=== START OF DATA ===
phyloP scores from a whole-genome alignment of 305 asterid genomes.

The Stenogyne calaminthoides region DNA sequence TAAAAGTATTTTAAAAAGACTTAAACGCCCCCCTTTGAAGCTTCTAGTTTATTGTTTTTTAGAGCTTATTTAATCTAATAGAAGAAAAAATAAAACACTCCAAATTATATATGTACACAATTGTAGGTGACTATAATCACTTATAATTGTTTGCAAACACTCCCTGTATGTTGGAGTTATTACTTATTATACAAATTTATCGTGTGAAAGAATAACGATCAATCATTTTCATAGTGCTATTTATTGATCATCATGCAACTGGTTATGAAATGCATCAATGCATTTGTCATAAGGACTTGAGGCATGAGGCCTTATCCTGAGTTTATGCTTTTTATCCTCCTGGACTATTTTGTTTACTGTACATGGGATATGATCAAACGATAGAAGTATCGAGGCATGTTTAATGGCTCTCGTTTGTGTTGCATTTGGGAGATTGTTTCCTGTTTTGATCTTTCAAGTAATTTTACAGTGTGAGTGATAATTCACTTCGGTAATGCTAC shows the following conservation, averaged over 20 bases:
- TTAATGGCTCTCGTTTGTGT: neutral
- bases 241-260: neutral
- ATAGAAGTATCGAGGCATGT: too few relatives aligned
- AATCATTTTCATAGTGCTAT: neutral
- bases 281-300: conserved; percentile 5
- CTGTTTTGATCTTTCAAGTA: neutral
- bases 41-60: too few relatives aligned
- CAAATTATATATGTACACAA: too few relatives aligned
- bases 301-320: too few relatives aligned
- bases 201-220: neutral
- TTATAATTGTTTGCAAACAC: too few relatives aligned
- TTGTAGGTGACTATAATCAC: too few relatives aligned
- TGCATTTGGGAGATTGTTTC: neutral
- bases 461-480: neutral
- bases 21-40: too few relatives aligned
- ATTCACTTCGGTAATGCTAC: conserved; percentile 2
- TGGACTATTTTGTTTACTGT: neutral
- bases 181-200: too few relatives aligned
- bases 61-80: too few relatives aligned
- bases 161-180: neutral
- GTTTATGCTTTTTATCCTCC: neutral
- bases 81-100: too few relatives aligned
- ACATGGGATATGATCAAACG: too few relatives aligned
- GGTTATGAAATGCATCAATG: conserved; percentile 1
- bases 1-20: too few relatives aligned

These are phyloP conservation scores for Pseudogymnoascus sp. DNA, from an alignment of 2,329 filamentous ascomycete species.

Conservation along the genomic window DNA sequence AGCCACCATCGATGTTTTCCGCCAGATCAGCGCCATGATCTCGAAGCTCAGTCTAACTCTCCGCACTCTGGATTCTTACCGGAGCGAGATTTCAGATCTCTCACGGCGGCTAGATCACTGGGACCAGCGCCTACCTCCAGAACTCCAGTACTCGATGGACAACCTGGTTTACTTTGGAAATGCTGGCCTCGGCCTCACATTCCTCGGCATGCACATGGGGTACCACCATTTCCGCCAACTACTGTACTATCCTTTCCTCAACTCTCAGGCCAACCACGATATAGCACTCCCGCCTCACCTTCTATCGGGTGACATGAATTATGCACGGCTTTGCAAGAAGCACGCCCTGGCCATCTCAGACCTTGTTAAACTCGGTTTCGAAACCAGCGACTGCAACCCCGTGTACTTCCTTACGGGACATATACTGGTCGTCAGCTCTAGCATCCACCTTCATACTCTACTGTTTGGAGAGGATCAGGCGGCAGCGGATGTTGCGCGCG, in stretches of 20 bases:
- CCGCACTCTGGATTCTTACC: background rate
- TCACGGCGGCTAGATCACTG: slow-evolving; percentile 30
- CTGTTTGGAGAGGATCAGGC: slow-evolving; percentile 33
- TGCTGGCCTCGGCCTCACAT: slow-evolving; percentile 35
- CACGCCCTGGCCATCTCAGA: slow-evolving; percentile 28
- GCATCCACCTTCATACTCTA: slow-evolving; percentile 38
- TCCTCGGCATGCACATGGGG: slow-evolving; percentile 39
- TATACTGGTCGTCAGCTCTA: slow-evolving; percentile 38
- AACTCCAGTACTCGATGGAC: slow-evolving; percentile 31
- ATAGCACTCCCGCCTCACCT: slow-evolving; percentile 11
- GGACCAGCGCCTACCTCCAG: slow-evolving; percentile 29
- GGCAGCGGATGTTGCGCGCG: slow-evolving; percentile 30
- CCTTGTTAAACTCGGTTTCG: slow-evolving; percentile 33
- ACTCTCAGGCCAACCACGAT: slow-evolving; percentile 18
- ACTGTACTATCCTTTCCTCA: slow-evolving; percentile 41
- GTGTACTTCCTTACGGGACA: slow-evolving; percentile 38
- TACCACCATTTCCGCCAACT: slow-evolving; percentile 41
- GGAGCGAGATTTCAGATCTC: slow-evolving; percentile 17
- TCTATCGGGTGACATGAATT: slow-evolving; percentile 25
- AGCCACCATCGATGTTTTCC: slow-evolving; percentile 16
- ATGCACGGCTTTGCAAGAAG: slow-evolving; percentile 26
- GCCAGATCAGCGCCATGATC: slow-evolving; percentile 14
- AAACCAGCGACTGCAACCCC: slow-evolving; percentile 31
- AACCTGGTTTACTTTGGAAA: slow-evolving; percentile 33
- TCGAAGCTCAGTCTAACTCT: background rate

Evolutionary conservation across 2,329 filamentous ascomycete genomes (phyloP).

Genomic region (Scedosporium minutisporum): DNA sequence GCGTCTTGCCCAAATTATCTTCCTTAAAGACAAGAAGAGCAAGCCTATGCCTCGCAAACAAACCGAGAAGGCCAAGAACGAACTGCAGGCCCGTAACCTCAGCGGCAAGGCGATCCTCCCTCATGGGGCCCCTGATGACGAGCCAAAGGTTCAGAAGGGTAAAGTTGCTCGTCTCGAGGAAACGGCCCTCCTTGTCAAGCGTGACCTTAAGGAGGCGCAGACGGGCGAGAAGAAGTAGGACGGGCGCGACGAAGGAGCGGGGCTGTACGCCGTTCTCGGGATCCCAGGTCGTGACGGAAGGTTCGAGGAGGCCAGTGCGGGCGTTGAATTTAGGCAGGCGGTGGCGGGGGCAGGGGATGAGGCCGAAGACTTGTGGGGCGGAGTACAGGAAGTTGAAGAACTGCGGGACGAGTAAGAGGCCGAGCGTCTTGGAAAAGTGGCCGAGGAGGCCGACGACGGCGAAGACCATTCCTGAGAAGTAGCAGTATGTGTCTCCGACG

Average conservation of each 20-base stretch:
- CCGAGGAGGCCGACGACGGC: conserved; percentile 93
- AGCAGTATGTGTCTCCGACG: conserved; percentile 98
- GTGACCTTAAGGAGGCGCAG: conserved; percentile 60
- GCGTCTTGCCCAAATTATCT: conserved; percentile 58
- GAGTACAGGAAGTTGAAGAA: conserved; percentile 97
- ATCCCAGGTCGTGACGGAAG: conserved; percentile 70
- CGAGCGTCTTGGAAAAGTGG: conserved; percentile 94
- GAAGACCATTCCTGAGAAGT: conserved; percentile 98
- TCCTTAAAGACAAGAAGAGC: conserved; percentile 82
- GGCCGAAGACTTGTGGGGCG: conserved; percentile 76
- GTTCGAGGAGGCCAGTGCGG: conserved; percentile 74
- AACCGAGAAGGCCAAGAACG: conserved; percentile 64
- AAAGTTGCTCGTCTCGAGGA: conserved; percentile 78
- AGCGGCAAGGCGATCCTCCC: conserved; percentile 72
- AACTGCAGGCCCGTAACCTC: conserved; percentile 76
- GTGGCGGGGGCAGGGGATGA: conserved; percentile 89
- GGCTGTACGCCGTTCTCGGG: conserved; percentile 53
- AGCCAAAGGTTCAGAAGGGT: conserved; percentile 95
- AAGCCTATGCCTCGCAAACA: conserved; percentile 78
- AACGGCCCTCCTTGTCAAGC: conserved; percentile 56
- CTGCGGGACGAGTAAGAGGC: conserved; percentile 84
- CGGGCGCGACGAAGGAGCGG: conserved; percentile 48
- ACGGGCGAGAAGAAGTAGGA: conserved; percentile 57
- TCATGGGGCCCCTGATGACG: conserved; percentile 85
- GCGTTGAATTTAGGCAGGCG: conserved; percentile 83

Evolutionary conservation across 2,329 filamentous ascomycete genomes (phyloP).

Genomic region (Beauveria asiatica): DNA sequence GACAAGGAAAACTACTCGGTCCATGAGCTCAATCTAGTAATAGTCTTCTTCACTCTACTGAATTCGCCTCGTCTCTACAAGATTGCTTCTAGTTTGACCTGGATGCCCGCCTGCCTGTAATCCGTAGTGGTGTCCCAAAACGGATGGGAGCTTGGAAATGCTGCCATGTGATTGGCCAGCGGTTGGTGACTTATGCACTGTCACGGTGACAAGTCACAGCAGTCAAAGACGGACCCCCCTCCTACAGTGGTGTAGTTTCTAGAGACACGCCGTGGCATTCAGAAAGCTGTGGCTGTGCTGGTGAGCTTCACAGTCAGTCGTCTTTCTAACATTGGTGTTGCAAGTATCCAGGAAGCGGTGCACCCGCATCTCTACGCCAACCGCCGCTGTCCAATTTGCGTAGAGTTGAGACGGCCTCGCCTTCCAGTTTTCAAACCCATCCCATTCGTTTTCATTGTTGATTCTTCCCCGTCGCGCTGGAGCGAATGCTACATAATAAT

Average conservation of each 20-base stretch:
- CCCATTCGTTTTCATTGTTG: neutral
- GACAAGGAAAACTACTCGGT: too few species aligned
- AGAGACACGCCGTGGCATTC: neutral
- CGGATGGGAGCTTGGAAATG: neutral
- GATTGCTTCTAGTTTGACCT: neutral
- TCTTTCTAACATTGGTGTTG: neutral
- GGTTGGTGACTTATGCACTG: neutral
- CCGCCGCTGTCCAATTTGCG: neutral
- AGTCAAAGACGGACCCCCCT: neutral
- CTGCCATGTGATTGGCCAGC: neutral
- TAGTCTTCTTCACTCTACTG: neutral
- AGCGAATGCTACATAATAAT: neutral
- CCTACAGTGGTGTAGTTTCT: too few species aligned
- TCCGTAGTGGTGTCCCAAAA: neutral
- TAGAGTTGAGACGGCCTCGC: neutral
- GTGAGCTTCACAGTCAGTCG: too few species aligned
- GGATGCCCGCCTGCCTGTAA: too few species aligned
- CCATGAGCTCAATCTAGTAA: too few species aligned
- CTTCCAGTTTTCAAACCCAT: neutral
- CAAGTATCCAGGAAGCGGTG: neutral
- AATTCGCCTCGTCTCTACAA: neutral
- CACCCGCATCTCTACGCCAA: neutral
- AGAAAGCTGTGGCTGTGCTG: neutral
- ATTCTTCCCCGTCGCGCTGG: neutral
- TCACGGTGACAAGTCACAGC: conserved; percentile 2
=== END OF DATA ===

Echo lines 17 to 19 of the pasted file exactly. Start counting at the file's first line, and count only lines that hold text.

- bases 21-40: too few relatives aligned
- ATTCACTTCGGTAATGCTAC: conserved; percentile 2
- TGGACTATTTTGTTTACTGT: neutral